Join Our Team



Fayette County, Iowa  

 Biography Directory


Portrait & Biographical Album of Fayette County Iowa

Containing Full Page Portraits and Biographical Sketches of

Prominent and Representative Citizens of the County

Lake City Publishing Co., Chicago

March 1891


~Page 381~


Robert E. Burlingham

"Robert E. Burlingham, a retired agriculturist residing in West Union, was born in Chautauqua County, N. Y., November 15, 1829, and is a son of Dr. S. R. and Lydia (Abbott) Burlingham, who were also natives of the Empire State. His paternal great-grandfather ran a sloop from Albany to New York City, and his grandfather who was born in Dutchess County, N. Y., and was a farmer by occupation, served in the War of 1812. The Doctor was born in Dutchess County in 1810, and reared to manhood on a farm. When a young man he went to Chautauqua County, N. Y., where he married Miss Abbott, whose father also served in the War of 1812, and followed farming in pursuit of fortune.


S. R. Burlingham studied medicine with Dr. Weld and became a widely known physician and surgeon. He followed his profession until his death, and in the exercise of his business interests acquired a comfortable competency. In 1835 he removed to Battle Creek, Mich., which then consisted of a log store, a log tavern and a few cabins. His wife died in 1839, at the age of twenty-seven years, leaving four children, two of whom yet abide: Robert E., of this sketch; and Nathan D., a miner of California. Subsequently Dr. Burlingham wedded Miss Elizabeth Young and they became the parents of four children. His death occurred March 11, 1850, he dying in the faith of the Baptist Church, of which he and his wife had long been members. He followed in the political footsteps of his father and was a supporter of the Whig party.


The subject of this sketch received but limited educational advantages in his youth, attending the district schools of the neighborhood which were not always of the best grade. When a lad of nine years he returned to Chautauqua County, N. Y., and resided about four years when he returned to Battle Creek, Mich. For a similar length of time he remained with a carpenter who was to teach him the trade and send him to school during the winter seasons. He then served a regular apprenticeship at tailoring, which vocation he followed. Having mastered the trade he went, in 1850, to Jamestown, N. Y., and the following year began business for himself. He chose as a helpmate on life's journey Miss Adelia Hale, their union being celebrated September 7, 1851. The lady, a native of Jamestown, N. Y., was born May 11, 1829, her parents being Hiram and Seraph (Spurr) Hale, who were natives of Massachusetts and emigrated to Chautauqua County, N. Y., in 1828. Having carried on tailoring until 1854 in Jamestown Mr. Burlington sought a home in Fayette County, Iowa, and the following year was joined by his wife, who while en-route for her new home had an attack of the cholera.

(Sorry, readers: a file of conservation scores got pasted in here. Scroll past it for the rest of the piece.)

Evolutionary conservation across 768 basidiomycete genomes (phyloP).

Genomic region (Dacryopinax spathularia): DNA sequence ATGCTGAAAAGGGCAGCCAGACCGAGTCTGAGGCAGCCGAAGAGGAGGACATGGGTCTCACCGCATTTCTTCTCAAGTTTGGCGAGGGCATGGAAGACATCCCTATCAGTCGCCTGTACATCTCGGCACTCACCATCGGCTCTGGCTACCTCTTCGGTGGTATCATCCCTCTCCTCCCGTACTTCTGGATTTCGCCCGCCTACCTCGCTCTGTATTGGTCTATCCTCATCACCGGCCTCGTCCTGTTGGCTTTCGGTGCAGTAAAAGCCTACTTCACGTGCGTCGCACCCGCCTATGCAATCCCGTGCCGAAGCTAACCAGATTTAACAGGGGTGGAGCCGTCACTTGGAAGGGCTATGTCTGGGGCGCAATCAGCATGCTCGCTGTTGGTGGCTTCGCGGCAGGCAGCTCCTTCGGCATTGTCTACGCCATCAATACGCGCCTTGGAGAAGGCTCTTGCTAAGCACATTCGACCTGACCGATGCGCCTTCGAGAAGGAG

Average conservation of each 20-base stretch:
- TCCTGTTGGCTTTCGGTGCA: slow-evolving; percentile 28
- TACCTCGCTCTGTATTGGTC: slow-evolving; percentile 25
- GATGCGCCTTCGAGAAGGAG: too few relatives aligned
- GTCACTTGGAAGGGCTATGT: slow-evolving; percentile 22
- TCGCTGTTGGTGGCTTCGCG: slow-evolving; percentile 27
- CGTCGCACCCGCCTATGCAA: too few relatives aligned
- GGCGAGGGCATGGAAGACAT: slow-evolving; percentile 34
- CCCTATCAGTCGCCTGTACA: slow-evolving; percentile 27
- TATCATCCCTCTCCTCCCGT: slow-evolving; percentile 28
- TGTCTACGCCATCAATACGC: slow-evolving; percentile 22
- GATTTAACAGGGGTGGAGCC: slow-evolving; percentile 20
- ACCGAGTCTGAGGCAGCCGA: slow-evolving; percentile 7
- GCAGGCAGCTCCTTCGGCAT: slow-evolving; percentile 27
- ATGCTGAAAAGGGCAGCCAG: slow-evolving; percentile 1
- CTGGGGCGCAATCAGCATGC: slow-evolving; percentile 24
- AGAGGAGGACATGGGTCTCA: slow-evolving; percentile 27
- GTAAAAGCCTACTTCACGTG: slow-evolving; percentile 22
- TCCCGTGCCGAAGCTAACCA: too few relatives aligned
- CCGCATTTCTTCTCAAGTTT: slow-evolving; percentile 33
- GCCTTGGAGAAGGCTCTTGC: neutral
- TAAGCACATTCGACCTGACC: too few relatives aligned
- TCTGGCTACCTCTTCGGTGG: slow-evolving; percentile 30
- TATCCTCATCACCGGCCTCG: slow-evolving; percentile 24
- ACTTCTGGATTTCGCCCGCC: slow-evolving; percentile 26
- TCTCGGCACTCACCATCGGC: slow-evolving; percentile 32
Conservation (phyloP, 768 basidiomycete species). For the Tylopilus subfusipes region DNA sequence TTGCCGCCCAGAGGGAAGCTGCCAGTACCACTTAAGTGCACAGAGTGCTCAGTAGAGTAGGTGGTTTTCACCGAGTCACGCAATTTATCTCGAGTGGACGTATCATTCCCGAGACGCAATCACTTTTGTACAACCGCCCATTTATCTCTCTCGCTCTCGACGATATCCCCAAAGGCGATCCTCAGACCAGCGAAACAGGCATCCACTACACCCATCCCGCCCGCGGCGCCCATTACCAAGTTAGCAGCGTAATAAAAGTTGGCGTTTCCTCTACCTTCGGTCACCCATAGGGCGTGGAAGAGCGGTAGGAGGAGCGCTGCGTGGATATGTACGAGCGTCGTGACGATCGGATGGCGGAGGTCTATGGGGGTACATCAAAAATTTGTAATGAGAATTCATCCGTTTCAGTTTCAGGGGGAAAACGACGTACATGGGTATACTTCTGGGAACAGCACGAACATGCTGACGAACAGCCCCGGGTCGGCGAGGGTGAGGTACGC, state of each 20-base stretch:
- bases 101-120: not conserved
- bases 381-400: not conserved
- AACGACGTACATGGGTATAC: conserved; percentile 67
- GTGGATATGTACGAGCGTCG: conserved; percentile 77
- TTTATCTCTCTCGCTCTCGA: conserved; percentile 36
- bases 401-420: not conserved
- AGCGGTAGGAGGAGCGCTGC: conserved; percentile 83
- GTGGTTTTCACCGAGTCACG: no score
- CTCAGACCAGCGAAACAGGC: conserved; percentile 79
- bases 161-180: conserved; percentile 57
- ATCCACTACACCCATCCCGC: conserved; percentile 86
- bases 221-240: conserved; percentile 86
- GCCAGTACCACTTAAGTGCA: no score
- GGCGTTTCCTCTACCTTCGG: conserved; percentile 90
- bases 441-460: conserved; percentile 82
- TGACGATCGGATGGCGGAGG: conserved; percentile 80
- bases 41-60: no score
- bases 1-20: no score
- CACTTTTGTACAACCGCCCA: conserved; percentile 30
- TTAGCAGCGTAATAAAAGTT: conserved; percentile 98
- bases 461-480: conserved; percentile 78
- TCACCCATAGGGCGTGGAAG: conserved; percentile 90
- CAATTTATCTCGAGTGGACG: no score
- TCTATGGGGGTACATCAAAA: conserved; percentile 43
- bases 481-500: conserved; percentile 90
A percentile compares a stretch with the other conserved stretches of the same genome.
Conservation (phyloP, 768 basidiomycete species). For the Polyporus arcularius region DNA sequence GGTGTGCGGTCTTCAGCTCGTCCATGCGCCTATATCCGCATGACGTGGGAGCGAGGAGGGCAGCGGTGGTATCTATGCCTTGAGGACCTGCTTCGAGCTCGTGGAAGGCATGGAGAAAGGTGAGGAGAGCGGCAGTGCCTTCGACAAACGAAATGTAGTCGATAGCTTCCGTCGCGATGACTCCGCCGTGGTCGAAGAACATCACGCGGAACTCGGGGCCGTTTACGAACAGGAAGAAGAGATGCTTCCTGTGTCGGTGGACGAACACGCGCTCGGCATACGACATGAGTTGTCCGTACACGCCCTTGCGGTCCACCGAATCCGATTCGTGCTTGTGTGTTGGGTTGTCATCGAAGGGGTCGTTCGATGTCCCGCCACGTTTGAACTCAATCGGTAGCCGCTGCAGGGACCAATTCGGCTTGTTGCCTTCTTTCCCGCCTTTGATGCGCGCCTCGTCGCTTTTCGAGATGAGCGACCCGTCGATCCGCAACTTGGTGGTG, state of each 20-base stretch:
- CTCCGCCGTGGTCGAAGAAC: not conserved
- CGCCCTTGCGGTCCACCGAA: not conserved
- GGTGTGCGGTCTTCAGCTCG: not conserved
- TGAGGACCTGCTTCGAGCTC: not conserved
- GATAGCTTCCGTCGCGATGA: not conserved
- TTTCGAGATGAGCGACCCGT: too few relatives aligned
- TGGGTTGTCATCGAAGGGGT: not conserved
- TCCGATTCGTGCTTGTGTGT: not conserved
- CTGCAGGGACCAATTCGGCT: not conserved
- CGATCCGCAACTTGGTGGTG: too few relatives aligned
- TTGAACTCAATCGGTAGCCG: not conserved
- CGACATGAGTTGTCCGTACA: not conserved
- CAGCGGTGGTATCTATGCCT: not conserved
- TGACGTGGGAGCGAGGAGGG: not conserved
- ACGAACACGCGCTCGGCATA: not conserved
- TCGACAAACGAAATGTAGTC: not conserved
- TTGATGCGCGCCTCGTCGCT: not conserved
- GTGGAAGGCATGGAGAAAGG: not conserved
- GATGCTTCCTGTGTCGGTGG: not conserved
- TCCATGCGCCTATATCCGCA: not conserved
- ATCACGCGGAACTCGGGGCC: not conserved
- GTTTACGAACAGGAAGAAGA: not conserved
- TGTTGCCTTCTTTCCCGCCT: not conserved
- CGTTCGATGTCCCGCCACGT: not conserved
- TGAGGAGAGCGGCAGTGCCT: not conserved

The business history of our subject in this county is as follows: He first opened a tailor shop in Auburn, which was then the most flourishing town in the county, doing more business then in a day than West Union did in a week. He also added to his establishment a clothing department and admitted to partnership in the business Henry Miller. Parties living a hundred miles away would trade with him. When he began here he had nothing, but he worked almost incessantly and soon had a good trade. He has the distinction of having brought the first sewing machine to this part of the State. The financial crash of 1857, however, killed the town of Auburn and many of those owing him could not pay so he sold out to his partner and rented a farm. Though he had no experience in that line of business he possessed energy, industry and a determination to succeed, and soon acquired a practical knowledge necessary for success. The war interrupted his operations in this line, and on the 22d of September, 1862, he enlisted in Company C, Sixth Iowa Cavalry, serving three years and forty days. He was mustered in as Corporal and discharged as Sergeant. The regiment was assigned to the Department of the Northwest and spent the time in Dakota, participating in the battles of White Stone Hill, September 3, 1863; Tahkahokutah, July 28, 1864; and Bad Lands, August 8 and 9, 1864. On the 1st of November, 1865, he was paid off and returned to this county.


After receiving his discharge Mr. Burlingham returned to Auburn where he worked at his trade until 1867, when he came to West Union and entered the employ of Thomas & McMasters. He then sold sewing machines for some ten years, running the first sewing machine wagon in the community. In 1877 he removed to his farm of forty acres, his home being situated within the city limits. The dairy business is his source of income and he is gaining a comfortable competence thereby. The family consists of Mr. Burlingham, his wife and two children: Ella A., wife of Samuel L. McMaster, of West Union; and Edwin H., a pharmacist employed by George H. Shaffer & Co., of Ft. Madison. They also lost one child, Clara, who died in 1880, aged twenty-three years. Both parents are members of the Baptist Church, in which our subject is Trustee. Politically, he is a Republican, having supported that party since casting his second vote for Gen. Fremont in 1856. Socially he is a member of the Grand Army of the Republic and for a quarter of a century has been an Odd Fellow.




back to Fayette 1891 Biography Index

back to Fayette Biography Directory

back to Fayette County home